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Gordon Brown Shares His Masterplan To Save The UK Amid Scottish Independence Referendum Calls

A 'third option' exists.

18/03/2017 13:45 | Updated 18 March 2017

Gordon Brown has unveiled a fresh masterplan to help persuade Scotland to remain in the UK - in an effort to replicate the success of his intervention during the 2014 independence referendum.

The former Labour Prime Minister said the “absolutism” of the SNP meant Scottish voters weren’t being given a full range of viable alternatives.

Speaking at the Fife Festival Of Ideas, Brown set out his vision for a “patriotic Scottish way” to break with the past and secure more powers.

He said: “The third option, a patriotic Scottish way and free from the absolutism of the SNP and the do-nothing-ism of the Tories, is now essential because post-Brexit realities make the status quo redundant and require us to break with the past.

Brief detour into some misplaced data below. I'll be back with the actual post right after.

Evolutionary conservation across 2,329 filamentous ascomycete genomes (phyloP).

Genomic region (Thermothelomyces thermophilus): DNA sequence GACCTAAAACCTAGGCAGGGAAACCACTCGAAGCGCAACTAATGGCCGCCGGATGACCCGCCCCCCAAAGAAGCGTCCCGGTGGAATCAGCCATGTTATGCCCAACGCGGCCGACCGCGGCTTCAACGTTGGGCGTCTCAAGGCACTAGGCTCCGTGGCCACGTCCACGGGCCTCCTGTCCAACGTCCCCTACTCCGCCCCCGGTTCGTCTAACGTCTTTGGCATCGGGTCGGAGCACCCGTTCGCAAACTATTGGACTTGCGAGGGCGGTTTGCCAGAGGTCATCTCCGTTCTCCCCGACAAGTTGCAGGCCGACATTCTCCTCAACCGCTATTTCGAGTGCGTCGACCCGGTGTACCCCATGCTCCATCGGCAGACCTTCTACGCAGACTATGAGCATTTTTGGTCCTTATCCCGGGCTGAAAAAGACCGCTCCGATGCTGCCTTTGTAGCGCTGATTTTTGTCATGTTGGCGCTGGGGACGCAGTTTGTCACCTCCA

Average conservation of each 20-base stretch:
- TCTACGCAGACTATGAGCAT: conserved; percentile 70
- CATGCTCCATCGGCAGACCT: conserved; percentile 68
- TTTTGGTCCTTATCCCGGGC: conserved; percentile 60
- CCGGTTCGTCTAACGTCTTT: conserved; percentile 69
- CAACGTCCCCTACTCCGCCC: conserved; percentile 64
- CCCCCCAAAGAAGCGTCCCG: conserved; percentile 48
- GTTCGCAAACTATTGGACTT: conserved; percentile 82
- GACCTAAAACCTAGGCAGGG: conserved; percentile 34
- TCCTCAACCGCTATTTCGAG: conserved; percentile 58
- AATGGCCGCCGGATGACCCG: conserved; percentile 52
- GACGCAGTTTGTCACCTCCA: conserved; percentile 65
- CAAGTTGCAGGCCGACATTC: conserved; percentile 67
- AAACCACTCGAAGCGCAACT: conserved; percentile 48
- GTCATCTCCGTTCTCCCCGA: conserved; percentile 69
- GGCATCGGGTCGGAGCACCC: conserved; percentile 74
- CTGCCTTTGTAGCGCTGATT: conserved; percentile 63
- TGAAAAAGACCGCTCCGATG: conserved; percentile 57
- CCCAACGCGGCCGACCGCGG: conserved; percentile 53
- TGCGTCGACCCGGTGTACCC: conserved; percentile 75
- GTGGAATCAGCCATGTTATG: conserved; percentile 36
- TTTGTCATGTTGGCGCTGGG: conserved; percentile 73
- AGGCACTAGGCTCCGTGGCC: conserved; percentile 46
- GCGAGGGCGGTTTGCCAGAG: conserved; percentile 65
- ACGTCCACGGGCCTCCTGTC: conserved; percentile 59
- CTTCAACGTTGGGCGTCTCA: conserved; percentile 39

“The status quo has been overtaken by events because unless powers now with the European Union are repatriated from Brussels to the Scottish Parliament, the Welsh Assembly and the regions, Whitewall will have perpetrated one of the biggest power grabs by further centralising power.

“Tory and nationalist extremism should not rob us of a third option that can give the Scottish people more powers, offer honest answers about how we can pay for our public services and, faced with the post-Brexit threat to our employment and industry, address the urgent issue of how we create new jobs by exporting and trading successfully with Europe and the rest of the world.

“Most of all, a new third option can unify our country and end the bitter and divisive Yes v No conflict that will continue to rip us apart.

“It is time to transcend the bitter division and extremism of an inflexible, die-hard conservatism at war with an intransigent and even more hardline nationalism.”

The Independent reported that Brown’s idea of a new form of federal home rule would aim to unite the UK and avoid a bitter fight for independence.

He has previously pledged to join Scottish Labour leader Kezia Dougdale in exploring an alternative to full independence.

Scottish First Minister Nicola Sturgeon said on Saturday that Prime Minister Theresa May’s refusal to consider a second Scottish independence referendum would “shatter” the UK.

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